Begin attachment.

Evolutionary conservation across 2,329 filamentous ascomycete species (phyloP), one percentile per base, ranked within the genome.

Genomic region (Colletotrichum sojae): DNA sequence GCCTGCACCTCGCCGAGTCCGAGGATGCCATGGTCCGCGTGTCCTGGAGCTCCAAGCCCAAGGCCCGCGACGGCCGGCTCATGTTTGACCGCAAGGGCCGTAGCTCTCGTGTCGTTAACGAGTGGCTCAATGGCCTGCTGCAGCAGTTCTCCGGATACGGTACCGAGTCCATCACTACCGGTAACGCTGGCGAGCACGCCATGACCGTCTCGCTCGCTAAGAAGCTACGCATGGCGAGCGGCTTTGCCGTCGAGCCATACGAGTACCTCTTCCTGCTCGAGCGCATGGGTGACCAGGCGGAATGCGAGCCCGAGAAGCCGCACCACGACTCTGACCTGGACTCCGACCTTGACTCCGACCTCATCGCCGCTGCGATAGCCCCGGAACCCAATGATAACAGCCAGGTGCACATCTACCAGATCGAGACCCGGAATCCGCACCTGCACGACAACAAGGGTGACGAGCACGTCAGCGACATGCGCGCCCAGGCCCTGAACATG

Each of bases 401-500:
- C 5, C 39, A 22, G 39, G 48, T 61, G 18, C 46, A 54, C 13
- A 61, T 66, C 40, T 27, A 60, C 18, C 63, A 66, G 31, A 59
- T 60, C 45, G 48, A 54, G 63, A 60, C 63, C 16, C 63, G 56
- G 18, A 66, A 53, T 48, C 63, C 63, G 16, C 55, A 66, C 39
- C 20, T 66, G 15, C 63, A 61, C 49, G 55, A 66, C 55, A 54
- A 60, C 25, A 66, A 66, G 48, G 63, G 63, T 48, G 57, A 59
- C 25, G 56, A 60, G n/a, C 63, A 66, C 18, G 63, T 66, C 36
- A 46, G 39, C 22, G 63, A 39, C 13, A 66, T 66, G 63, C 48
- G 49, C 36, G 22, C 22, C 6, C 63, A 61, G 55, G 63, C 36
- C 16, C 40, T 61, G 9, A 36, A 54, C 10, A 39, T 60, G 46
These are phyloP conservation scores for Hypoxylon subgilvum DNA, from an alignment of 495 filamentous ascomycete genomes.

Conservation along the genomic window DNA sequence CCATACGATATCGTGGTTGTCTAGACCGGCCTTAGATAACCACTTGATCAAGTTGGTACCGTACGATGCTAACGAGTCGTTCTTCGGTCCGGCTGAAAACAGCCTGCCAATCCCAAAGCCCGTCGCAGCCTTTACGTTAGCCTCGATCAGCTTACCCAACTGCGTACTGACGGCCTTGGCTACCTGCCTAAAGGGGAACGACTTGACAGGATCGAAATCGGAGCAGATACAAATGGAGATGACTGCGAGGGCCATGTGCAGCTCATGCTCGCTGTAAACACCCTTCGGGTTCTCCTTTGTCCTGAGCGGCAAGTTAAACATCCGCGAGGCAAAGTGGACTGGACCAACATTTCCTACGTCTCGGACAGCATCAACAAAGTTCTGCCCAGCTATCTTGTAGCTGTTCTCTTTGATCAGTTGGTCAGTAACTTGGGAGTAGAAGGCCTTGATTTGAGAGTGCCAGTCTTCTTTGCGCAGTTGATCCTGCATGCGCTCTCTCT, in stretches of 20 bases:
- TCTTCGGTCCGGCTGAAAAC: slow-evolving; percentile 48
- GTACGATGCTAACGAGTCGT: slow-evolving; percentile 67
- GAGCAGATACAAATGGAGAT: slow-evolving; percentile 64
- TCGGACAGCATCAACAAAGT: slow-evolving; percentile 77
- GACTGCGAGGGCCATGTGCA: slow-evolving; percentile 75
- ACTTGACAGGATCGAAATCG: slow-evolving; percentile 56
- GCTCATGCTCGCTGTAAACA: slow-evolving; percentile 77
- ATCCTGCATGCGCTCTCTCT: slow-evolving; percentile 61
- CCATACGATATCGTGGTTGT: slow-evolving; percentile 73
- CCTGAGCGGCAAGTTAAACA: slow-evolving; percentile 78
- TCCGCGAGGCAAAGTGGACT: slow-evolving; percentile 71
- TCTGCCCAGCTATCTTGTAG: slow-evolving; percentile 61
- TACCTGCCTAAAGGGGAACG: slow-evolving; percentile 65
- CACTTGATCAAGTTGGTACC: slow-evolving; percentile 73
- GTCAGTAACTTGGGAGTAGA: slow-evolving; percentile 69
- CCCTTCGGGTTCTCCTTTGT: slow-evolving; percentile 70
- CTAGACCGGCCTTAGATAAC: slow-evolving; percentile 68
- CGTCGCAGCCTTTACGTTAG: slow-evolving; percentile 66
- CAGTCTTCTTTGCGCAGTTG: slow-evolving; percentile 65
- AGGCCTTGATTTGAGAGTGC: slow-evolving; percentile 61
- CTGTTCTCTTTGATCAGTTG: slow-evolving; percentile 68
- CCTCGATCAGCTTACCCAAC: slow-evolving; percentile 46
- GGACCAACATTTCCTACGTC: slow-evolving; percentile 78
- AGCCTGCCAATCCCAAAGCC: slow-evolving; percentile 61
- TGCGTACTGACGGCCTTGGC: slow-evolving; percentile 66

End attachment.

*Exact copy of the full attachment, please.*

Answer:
Evolutionary conservation across 2,329 filamentous ascomycete species (phyloP), one percentile per base, ranked within the genome.

Genomic region (Colletotrichum sojae): DNA sequence GCCTGCACCTCGCCGAGTCCGAGGATGCCATGGTCCGCGTGTCCTGGAGCTCCAAGCCCAAGGCCCGCGACGGCCGGCTCATGTTTGACCGCAAGGGCCGTAGCTCTCGTGTCGTTAACGAGTGGCTCAATGGCCTGCTGCAGCAGTTCTCCGGATACGGTACCGAGTCCATCACTACCGGTAACGCTGGCGAGCACGCCATGACCGTCTCGCTCGCTAAGAAGCTACGCATGGCGAGCGGCTTTGCCGTCGAGCCATACGAGTACCTCTTCCTGCTCGAGCGCATGGGTGACCAGGCGGAATGCGAGCCCGAGAAGCCGCACCACGACTCTGACCTGGACTCCGACCTTGACTCCGACCTCATCGCCGCTGCGATAGCCCCGGAACCCAATGATAACAGCCAGGTGCACATCTACCAGATCGAGACCCGGAATCCGCACCTGCACGACAACAAGGGTGACGAGCACGTCAGCGACATGCGCGCCCAGGCCCTGAACATG

Each of bases 401-500:
- C 5, C 39, A 22, G 39, G 48, T 61, G 18, C 46, A 54, C 13
- A 61, T 66, C 40, T 27, A 60, C 18, C 63, A 66, G 31, A 59
- T 60, C 45, G 48, A 54, G 63, A 60, C 63, C 16, C 63, G 56
- G 18, A 66, A 53, T 48, C 63, C 63, G 16, C 55, A 66, C 39
- C 20, T 66, G 15, C 63, A 61, C 49, G 55, A 66, C 55, A 54
- A 60, C 25, A 66, A 66, G 48, G 63, G 63, T 48, G 57, A 59
- C 25, G 56, A 60, G n/a, C 63, A 66, C 18, G 63, T 66, C 36
- A 46, G 39, C 22, G 63, A 39, C 13, A 66, T 66, G 63, C 48
- G 49, C 36, G 22, C 22, C 6, C 63, A 61, G 55, G 63, C 36
- C 16, C 40, T 61, G 9, A 36, A 54, C 10, A 39, T 60, G 46
These are phyloP conservation scores for Hypoxylon subgilvum DNA, from an alignment of 495 filamentous ascomycete genomes.

Conservation along the genomic window DNA sequence CCATACGATATCGTGGTTGTCTAGACCGGCCTTAGATAACCACTTGATCAAGTTGGTACCGTACGATGCTAACGAGTCGTTCTTCGGTCCGGCTGAAAACAGCCTGCCAATCCCAAAGCCCGTCGCAGCCTTTACGTTAGCCTCGATCAGCTTACCCAACTGCGTACTGACGGCCTTGGCTACCTGCCTAAAGGGGAACGACTTGACAGGATCGAAATCGGAGCAGATACAAATGGAGATGACTGCGAGGGCCATGTGCAGCTCATGCTCGCTGTAAACACCCTTCGGGTTCTCCTTTGTCCTGAGCGGCAAGTTAAACATCCGCGAGGCAAAGTGGACTGGACCAACATTTCCTACGTCTCGGACAGCATCAACAAAGTTCTGCCCAGCTATCTTGTAGCTGTTCTCTTTGATCAGTTGGTCAGTAACTTGGGAGTAGAAGGCCTTGATTTGAGAGTGCCAGTCTTCTTTGCGCAGTTGATCCTGCATGCGCTCTCTCT, in stretches of 20 bases:
- TCTTCGGTCCGGCTGAAAAC: slow-evolving; percentile 48
- GTACGATGCTAACGAGTCGT: slow-evolving; percentile 67
- GAGCAGATACAAATGGAGAT: slow-evolving; percentile 64
- TCGGACAGCATCAACAAAGT: slow-evolving; percentile 77
- GACTGCGAGGGCCATGTGCA: slow-evolving; percentile 75
- ACTTGACAGGATCGAAATCG: slow-evolving; percentile 56
- GCTCATGCTCGCTGTAAACA: slow-evolving; percentile 77
- ATCCTGCATGCGCTCTCTCT: slow-evolving; percentile 61
- CCATACGATATCGTGGTTGT: slow-evolving; percentile 73
- CCTGAGCGGCAAGTTAAACA: slow-evolving; percentile 78
- TCCGCGAGGCAAAGTGGACT: slow-evolving; percentile 71
- TCTGCCCAGCTATCTTGTAG: slow-evolving; percentile 61
- TACCTGCCTAAAGGGGAACG: slow-evolving; percentile 65
- CACTTGATCAAGTTGGTACC: slow-evolving; percentile 73
- GTCAGTAACTTGGGAGTAGA: slow-evolving; percentile 69
- CCCTTCGGGTTCTCCTTTGT: slow-evolving; percentile 70
- CTAGACCGGCCTTAGATAAC: slow-evolving; percentile 68
- CGTCGCAGCCTTTACGTTAG: slow-evolving; percentile 66
- CAGTCTTCTTTGCGCAGTTG: slow-evolving; percentile 65
- AGGCCTTGATTTGAGAGTGC: slow-evolving; percentile 61
- CTGTTCTCTTTGATCAGTTG: slow-evolving; percentile 68
- CCTCGATCAGCTTACCCAAC: slow-evolving; percentile 46
- GGACCAACATTTCCTACGTC: slow-evolving; percentile 78
- AGCCTGCCAATCCCAAAGCC: slow-evolving; percentile 61
- TGCGTACTGACGGCCTTGGC: slow-evolving; percentile 66